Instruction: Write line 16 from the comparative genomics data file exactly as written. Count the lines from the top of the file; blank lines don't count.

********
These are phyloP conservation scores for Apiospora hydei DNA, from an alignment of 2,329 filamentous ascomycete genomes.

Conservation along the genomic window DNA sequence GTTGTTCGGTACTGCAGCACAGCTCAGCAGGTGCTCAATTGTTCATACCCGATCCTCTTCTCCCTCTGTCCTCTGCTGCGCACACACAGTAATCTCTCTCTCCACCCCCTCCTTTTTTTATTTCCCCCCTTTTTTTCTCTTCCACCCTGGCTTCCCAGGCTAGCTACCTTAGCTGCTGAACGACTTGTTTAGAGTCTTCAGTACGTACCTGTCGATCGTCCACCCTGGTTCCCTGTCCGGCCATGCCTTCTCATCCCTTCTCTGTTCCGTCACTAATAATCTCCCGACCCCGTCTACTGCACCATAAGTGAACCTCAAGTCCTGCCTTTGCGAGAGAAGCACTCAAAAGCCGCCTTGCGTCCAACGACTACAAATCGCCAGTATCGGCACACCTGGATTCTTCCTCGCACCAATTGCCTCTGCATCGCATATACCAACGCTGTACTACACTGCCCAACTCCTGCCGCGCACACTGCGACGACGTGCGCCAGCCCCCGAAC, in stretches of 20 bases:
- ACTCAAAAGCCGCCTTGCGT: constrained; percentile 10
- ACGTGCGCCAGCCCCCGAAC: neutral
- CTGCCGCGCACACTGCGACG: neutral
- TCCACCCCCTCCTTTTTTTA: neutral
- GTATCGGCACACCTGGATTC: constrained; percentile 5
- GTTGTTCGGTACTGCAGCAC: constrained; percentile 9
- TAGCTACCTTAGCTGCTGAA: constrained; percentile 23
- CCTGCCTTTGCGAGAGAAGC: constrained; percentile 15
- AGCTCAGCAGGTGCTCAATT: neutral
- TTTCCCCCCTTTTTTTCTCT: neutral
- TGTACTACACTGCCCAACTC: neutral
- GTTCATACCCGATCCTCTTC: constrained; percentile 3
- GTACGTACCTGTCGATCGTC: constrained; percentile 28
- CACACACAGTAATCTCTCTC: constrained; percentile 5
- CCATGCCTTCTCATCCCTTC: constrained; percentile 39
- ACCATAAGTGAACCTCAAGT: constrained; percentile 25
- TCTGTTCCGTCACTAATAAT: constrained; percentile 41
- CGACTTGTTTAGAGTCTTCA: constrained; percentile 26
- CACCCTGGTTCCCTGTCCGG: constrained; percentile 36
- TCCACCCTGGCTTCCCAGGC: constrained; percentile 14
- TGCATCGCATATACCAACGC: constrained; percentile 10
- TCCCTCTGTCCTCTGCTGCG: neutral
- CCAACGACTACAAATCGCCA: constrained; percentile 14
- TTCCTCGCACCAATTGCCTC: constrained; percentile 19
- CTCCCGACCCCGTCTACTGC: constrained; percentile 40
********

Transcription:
- CACACACAGTAATCTCTCTC: constrained; percentile 5